Live Reviews

Killswitch Engage – Live

Brixton Academy

Two weeks after it was originally scheduled, Killswitch Engage‘s UK tour rolls into London, albeit without now-hospitalized lead guitarist Adam Dutkiewicz. It’s not the first time the Massachusetts quintet have had to cope without him, and despite having had to postpone this show at the 11th hour, the massive queue stretching around the Academy shows that the crowd’s enthusiasm hasn’t waned any.

If only Bring Me The Horizon’s ability matched their enthusiasm. Baiting the crowd and constantly demanding circle pits is all very well when you’re an established, respected act, but tonight BMTH frontman Oli Sykes is nothing short of annoying; prancing around the stage whilst his band insist on shoehorning the same predictable breakdowns into almost every song they play. Ultimately, it is their departure which gets the loudest cheers from a largely disinterested crowd.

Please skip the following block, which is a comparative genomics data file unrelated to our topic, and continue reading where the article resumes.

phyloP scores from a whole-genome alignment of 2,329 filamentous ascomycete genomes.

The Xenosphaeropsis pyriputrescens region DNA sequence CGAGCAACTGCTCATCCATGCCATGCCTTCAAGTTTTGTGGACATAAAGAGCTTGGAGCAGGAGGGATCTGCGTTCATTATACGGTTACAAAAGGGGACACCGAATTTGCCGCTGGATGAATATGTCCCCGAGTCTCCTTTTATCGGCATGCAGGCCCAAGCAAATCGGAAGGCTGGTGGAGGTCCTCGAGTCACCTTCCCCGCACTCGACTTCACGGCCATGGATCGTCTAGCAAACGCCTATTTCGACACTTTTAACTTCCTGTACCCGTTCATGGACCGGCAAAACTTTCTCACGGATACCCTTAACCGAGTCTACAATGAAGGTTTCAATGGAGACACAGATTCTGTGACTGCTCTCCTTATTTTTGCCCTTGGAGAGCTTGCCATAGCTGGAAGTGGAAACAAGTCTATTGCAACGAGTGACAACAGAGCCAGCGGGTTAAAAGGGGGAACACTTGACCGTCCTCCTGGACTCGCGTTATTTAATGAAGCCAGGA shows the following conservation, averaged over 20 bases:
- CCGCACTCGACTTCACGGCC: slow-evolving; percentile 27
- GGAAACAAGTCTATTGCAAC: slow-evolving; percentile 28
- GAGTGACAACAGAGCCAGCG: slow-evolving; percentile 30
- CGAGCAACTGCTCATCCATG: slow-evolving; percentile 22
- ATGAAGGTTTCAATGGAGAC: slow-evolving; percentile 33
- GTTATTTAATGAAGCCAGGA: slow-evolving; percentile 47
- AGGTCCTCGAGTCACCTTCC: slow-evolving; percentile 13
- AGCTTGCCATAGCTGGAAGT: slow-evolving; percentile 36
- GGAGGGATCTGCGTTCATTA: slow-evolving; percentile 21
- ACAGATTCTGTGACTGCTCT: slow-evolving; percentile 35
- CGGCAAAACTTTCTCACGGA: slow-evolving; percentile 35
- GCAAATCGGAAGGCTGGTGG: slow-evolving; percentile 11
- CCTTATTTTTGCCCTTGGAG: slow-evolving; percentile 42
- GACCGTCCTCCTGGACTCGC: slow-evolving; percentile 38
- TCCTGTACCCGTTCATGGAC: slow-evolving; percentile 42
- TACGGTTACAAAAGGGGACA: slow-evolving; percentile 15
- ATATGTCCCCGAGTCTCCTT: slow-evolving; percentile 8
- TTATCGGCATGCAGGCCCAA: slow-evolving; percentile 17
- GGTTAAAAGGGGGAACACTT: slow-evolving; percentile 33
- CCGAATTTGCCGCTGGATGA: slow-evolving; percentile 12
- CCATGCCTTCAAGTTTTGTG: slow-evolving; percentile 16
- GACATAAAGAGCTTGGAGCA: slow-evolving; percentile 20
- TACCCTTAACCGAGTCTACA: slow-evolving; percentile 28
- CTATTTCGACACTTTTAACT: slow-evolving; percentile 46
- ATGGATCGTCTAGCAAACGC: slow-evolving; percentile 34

However, when The Haunted vocalist Peter Dolving tells us to “shut the fuck up!”, we obey. The Swedish thrashers may have diversified their sound on recent release ‘The Dead Eye’, but there’s no shortage of razor-sharp riffs in their arsenal to contrast their more progressive moments. Dolving himself seems rejuvenated; his powerful roars and energetic stage presence infused with enough conviction to get even the most jaded of punters pumping their fists in approval.

Killswitch Engage go straight for the jugular tonight; the metallic blitzkrieg of opener ‘A Bid Farewell’ whipping the pit into a frenzy. It’s immediately apparent that, although Dutkiewicz’s court-jester-with-a-guitar persona is noticeably absent, his replacement in former Soilwork guitarist Peter Wichers ensures that nothing is lacking in the sound department. “We do not deserve you guys!” declares an ever-humble Howard Jones to a crowd who greet new efforts like ‘My Curse’ and ‘As Daylight Dies’ with the same fervour afforded to Killswitch classics like ‘Rose Of Sharyn‘ and ‘My Last Serenade’.

In the absence of Dutkiewicz, Jones has become the on-stage focus of the band, and their closing cover of Dio’s ‘Holy Diver’ is a fine chance for him to demonstrate why he is regarded as one of the finest vocalists in modern metal. Tonight may not be Killswitch at the height of their powers, but their ‘show must go on’ ethos has done them proud.

Alex Gosman